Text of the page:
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Paralyzed

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And his family—how they watched him shrivel into himself. The loss of his mobility, his independence, and the unfamiliar pain that bloomed from watching himself waste away. His body went first; it thinned and weakened quickly, suffering the inevitable lethargy of paralysis, and exercise became a distant idea, as one of poetry but less admired, starving his hungry muscles and allowing them to wither like lonely corn stalks. (Oh, the fiend! Locust of life, how he scorned you.) His bones emerged, shaping his frame like a child’s popsicle sticks, casting a paleness to his skin as one sees only in death. Surely, though, it WAS death; to feel his heart beating, pumping blood, endlessly replenishing the internal juices of life that move within like tiny, red-bodied angels---but knowing that he was only a distant observer of his own body, an outsider unable to escape the grip of inevitably and unable to change it, incapable of lifting his distant, beautiful hand, or cry out in sorrow, or flex the tiny tendons of his mouth that he realized, only now, had existed. He was dead, and his vitality stepped away from him in that sterile hospital bed and looked on from the corner cot, a separate entity, standing among the living who looked on too, their brows creased and faces stained with tears.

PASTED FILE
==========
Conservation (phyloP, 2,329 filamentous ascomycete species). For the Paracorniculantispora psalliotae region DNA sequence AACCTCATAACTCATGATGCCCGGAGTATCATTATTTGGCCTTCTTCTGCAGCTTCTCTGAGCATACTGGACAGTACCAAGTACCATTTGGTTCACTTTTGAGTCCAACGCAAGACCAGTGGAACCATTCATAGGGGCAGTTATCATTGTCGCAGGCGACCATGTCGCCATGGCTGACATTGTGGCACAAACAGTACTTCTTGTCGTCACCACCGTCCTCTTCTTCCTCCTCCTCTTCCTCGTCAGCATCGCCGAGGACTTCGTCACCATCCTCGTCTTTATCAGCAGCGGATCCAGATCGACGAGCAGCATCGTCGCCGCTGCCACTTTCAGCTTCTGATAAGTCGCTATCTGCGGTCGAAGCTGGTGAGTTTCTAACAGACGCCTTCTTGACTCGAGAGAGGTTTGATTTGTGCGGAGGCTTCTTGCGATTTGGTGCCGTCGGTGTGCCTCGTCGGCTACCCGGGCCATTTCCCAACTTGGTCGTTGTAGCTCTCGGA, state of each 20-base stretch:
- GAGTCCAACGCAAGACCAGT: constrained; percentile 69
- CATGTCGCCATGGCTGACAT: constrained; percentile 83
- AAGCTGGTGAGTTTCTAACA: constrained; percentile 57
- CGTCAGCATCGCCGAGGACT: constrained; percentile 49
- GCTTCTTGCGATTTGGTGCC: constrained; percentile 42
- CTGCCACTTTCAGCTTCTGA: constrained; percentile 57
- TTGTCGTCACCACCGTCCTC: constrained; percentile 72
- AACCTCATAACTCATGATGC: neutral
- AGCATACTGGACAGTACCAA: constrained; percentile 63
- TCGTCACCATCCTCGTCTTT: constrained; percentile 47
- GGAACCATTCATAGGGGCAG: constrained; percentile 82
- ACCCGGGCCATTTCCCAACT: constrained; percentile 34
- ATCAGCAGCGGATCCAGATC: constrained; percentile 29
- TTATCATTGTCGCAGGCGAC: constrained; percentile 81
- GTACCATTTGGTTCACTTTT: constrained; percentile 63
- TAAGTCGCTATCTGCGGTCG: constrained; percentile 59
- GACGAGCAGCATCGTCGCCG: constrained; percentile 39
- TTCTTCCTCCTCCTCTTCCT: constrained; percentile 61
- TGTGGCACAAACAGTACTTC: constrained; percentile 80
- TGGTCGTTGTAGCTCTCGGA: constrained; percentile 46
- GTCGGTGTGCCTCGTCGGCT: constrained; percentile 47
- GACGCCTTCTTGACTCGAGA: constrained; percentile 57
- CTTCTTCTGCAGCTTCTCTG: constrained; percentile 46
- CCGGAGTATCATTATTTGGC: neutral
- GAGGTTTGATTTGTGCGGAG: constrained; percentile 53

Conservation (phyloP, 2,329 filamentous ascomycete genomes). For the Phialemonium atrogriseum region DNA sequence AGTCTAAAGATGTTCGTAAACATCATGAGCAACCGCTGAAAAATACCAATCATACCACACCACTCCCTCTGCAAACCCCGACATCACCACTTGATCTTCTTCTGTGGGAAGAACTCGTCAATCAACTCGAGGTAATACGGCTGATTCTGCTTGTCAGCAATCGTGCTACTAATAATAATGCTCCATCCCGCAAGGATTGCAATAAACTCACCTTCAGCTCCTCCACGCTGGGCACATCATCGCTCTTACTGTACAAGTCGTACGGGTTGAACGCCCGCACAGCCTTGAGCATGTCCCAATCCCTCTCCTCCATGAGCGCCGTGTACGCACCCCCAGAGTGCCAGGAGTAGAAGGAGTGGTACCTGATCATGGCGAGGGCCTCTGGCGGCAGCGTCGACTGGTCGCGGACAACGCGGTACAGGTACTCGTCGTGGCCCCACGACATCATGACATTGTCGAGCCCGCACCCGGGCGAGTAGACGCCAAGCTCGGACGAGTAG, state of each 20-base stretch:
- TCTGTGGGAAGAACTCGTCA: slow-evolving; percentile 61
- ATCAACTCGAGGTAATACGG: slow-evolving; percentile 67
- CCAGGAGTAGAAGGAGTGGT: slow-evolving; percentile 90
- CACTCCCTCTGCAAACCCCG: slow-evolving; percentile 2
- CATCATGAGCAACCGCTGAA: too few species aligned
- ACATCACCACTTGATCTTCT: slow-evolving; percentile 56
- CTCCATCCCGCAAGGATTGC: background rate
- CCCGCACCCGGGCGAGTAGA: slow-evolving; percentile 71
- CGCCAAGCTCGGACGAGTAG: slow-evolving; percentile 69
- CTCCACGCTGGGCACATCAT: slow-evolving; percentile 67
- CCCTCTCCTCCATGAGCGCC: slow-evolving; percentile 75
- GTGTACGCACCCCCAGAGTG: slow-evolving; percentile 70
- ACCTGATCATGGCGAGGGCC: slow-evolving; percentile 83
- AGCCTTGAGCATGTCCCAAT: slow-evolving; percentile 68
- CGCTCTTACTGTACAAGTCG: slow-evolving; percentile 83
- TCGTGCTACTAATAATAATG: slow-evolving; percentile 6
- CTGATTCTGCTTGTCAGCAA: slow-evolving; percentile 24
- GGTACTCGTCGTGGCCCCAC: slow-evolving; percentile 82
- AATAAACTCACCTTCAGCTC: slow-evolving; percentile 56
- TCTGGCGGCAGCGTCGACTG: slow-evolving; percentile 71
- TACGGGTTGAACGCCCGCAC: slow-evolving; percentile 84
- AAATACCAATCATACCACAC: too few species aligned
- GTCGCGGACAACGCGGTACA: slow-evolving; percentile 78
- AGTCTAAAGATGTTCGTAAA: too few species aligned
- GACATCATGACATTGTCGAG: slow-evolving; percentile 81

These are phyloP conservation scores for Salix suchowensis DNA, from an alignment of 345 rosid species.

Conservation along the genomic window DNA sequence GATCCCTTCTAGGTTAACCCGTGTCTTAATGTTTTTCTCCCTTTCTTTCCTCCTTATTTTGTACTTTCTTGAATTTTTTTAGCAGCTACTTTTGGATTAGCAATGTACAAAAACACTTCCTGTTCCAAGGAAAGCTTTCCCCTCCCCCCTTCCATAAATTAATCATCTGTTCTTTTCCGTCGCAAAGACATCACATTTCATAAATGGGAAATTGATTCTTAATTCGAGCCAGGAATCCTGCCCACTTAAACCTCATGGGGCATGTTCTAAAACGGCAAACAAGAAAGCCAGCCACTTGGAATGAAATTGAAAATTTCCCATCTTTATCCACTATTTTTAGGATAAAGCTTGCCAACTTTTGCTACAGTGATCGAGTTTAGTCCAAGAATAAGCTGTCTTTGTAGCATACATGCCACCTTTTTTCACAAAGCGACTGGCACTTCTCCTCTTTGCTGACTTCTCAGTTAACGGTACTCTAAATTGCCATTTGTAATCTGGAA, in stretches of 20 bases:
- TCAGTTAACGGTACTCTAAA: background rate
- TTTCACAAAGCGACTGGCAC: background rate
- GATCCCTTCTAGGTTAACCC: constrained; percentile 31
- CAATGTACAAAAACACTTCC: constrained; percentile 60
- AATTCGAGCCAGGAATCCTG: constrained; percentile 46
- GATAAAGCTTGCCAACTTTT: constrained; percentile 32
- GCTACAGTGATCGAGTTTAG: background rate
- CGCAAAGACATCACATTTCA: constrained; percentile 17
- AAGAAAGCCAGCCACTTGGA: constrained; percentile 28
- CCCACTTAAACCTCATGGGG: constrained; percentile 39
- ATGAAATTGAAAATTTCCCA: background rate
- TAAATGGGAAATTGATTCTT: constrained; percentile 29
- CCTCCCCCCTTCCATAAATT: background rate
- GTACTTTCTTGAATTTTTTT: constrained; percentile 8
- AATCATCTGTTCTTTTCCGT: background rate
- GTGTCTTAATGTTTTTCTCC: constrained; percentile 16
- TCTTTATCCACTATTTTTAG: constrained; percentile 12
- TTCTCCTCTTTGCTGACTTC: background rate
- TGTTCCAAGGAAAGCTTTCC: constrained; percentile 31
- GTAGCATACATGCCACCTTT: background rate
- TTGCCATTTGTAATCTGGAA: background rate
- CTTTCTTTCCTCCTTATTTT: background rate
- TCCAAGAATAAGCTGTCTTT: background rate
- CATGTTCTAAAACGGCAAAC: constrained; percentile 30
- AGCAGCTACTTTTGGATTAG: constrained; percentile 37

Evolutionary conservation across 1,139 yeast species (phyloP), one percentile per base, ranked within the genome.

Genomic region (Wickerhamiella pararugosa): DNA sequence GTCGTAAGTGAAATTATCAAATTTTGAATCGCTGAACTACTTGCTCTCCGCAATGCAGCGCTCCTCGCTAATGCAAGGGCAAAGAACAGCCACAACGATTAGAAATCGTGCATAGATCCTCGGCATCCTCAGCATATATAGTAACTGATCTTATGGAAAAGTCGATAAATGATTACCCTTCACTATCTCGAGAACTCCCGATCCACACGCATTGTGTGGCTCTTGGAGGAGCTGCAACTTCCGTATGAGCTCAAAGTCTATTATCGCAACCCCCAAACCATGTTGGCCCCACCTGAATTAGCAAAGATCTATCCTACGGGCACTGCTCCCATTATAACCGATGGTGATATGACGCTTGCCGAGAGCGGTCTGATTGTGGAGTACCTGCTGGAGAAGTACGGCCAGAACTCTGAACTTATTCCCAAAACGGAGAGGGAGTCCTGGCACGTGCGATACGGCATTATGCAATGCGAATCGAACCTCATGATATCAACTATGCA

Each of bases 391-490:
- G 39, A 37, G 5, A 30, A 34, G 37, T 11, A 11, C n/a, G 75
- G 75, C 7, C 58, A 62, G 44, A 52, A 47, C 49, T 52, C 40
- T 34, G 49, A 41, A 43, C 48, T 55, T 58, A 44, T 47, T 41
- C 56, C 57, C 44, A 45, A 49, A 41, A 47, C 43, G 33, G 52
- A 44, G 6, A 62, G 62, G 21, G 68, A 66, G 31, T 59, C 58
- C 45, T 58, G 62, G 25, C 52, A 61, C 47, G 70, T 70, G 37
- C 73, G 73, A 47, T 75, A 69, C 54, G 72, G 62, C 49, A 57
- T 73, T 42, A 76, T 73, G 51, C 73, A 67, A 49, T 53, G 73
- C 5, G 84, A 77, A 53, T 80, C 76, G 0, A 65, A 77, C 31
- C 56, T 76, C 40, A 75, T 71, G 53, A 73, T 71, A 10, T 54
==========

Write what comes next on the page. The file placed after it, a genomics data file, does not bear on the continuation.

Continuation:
Even the Kingdom of the Divine held little appeal for him—he whose soul died early and screamed now from the depths of his being, trapped like a wretched caged animal, rolling and kicking and cutting itself on his rib cage and fragmented neck bone. If he ever got his legs again, even one scrap of weak, wet muscle, he knew what he would do--he would struggle, and claw, and shred his body if he had to. He would climb to the throne of the All-Powerful Creator, and he take away His spine.



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